My office is on the first floor of the education building. I have spent 27 years in this building. Unless I have a meeting in another department, I rarely go upstairs. Recently, however, I started a daily routine of climbing the four sets of staircases in the building. Trying to slow the progression of osteoporosis in my right hip, I go up one set and down another three times as I make my way around the building. This physical activity has given me a chance to engage in some mental reflection. Here I will briefly share five observations on a career spent teaching in higher education with an eye toward encouraging newer faculty to achieve longevity in the profession.

iStock_teacherthinking2Medium September 16, 2014

Overcoming the Imposter Syndrome: Advice for New Faculty


Last week, an imposter took over my classroom. Come to find out, that imposter was me.

I started teaching three years ago. I was fresh out of graduate school, equally thrilled and terrified at the prospect of teaching my own classes. On paper it sounded straightforward: teach others the same material I just finished learning myself. I could do that, I told myself confidently. Then on the first day of class I met The Imposter.

alarmclock May 9, 2014

Time-Saving Tips for Managing Your Email Inbox


How much time do you waste scrolling through your inbox looking for that certain email that contains essential information you need right away? If you follow Keith Krieger’s advice, the answer is none. Krieger, technical training program director at Johnson County Community College, advocates managing email messages to minimize the number of messages in the inbox.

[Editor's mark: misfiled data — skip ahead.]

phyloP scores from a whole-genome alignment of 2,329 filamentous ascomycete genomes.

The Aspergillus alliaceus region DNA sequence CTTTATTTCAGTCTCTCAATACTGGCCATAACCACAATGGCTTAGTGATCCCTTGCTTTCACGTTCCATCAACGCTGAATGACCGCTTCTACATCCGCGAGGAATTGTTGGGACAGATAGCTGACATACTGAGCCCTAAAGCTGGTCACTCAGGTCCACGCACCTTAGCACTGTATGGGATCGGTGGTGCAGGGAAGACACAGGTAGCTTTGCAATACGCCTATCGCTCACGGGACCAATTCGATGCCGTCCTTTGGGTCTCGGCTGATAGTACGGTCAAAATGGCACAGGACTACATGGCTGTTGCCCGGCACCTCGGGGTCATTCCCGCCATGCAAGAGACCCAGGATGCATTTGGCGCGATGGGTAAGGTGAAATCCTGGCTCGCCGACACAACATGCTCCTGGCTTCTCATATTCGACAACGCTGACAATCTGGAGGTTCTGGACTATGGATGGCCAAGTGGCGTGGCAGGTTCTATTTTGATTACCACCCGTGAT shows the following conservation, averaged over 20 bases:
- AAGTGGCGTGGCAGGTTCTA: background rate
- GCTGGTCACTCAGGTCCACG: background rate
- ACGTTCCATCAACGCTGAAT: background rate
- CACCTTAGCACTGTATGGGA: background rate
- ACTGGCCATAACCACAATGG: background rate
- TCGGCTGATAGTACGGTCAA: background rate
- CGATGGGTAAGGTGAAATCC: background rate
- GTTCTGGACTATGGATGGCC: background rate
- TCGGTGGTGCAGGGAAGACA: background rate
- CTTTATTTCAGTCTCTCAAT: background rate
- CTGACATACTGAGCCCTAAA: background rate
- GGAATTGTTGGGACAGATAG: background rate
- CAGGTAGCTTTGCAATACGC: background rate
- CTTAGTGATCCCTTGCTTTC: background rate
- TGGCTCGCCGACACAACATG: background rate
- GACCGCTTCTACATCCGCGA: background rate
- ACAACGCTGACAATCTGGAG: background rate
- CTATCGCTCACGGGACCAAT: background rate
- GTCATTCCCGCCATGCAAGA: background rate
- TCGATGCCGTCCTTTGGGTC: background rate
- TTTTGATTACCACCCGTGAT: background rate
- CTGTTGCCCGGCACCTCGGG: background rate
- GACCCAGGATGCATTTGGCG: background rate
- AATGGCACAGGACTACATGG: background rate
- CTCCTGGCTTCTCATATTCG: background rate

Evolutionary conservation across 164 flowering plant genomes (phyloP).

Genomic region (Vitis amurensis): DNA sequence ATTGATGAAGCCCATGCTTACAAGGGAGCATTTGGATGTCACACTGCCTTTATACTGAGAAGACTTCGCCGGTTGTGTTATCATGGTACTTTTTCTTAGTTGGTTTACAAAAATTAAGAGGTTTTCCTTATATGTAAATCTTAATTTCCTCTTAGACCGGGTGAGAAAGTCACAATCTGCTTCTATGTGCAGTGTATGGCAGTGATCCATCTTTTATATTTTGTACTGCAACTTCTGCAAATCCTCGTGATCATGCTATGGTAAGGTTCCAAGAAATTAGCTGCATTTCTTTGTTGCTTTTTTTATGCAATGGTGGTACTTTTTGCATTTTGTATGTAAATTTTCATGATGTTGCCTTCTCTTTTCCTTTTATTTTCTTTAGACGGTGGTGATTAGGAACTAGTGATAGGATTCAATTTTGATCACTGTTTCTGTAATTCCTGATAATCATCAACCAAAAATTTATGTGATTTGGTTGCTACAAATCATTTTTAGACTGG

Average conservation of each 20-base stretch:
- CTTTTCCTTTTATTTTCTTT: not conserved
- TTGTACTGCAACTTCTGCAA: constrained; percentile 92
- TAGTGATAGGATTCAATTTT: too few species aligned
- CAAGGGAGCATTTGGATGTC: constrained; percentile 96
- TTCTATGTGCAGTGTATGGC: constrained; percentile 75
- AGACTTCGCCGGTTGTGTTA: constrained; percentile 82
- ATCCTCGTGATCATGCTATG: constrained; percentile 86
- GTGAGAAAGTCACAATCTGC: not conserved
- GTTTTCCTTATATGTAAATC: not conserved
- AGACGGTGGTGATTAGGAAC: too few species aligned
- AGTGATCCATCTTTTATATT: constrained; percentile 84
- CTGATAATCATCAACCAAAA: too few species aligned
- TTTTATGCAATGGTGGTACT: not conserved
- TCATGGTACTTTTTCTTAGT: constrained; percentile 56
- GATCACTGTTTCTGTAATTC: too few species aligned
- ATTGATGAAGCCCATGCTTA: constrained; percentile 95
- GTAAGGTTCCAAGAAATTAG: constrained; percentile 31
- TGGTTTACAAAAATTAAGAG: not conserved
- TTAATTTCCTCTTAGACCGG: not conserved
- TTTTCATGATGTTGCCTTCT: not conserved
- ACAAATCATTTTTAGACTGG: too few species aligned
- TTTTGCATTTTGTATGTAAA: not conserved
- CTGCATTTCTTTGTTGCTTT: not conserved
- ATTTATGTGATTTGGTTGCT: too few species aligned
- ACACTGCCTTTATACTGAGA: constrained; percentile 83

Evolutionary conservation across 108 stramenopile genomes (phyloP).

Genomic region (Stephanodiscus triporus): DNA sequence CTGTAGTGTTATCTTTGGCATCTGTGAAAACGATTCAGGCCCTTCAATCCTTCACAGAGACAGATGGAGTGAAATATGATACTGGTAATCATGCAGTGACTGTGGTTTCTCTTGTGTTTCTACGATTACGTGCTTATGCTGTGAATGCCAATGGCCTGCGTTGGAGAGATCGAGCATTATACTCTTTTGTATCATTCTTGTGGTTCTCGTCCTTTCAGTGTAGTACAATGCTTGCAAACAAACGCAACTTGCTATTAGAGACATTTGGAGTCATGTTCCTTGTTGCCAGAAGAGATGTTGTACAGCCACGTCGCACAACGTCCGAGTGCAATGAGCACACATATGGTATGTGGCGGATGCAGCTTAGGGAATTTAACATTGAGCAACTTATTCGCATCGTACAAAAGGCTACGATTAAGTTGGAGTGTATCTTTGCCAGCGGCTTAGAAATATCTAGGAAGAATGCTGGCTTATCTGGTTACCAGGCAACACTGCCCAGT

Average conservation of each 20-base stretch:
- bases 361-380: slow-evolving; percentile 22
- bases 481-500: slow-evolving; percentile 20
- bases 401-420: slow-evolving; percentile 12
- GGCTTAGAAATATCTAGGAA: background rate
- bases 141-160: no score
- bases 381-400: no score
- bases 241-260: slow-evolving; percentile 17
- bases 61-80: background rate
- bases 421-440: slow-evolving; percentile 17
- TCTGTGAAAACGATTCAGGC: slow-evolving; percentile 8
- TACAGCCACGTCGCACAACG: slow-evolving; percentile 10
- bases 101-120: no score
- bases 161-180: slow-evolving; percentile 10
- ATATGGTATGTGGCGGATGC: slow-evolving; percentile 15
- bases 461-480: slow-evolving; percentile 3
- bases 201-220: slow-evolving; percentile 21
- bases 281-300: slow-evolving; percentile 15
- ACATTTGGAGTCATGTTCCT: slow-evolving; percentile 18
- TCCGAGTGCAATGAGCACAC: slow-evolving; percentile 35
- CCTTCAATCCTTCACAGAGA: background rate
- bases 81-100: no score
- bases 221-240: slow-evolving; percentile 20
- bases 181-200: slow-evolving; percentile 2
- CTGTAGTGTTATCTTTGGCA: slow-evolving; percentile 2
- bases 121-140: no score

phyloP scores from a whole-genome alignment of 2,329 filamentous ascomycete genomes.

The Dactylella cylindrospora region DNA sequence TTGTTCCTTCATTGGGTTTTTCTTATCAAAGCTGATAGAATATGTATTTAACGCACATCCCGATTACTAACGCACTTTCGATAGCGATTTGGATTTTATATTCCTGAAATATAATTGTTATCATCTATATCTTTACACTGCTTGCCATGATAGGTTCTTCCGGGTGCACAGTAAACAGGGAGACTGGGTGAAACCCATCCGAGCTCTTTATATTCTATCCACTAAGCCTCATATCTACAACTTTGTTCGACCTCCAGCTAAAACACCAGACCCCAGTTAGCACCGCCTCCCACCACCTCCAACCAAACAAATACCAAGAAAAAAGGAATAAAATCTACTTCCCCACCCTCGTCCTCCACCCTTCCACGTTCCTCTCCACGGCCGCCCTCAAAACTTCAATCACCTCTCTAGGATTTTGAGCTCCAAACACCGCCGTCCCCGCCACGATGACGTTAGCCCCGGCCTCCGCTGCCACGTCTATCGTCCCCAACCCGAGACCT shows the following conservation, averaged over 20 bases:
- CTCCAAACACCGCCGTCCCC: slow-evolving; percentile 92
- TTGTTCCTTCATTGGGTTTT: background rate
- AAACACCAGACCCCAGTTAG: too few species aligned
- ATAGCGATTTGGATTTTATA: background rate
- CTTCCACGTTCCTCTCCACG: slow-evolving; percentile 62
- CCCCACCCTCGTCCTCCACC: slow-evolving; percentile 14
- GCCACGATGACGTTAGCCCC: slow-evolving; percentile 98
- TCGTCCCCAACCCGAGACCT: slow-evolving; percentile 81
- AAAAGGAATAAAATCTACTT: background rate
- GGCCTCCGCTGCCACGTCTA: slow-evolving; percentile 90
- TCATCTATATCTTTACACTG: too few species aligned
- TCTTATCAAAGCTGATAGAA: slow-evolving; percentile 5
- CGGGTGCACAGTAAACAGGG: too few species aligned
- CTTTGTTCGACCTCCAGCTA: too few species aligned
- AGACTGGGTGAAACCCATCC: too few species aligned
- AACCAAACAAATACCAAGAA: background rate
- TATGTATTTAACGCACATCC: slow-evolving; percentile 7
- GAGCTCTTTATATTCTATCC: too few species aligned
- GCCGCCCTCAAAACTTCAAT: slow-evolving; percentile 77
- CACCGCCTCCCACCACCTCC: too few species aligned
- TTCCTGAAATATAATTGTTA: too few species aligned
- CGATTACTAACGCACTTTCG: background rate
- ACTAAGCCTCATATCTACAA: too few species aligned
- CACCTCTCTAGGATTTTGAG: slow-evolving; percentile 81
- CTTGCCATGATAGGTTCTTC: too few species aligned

Ken Alford September 24, 2013

15 Recommendations for Designing and Delivering Effective Conference Presentations


As a college faculty member, you speak to audiences both large and small on a daily basis. You know how to deliver information, create learning opportunities, and build engagement. And yet, presenting at a professional conference brings a whole new set of challenges. How do you establish credibility and authority among your peers? How do you make your session relevant for those who, unlike your students, have at least some familiarity with the topic?

teacherinclassroom September 13, 2013

Advice for New Faculty: Six Lessons from the Front Lines


Teaching can be a daunting profession even for a seasoned veteran. For new faculty members, it can feel like a daily battle just to keep your head above water. So what are some ways that new teachers can ensure not only academic success for their students, but also maintain their own emotional and personal well-being? Below are six lessons learned by two new faculty members who have managed to keep their students learning and their sanity intact:

June 24, 2013

Half of Faculty Say Their Job is More Difficult Today than Five Years Ago


If you find yourself working longer hours or maybe feeling a bit more stressed at the end of the day, you’re not alone. Fifty percent of college faculty who completed the annual Faculty Focus reader survey said that their job is more difficult than it was five years ago. Only nine percent said their job is less difficult, while 33 percent said it’s about the same.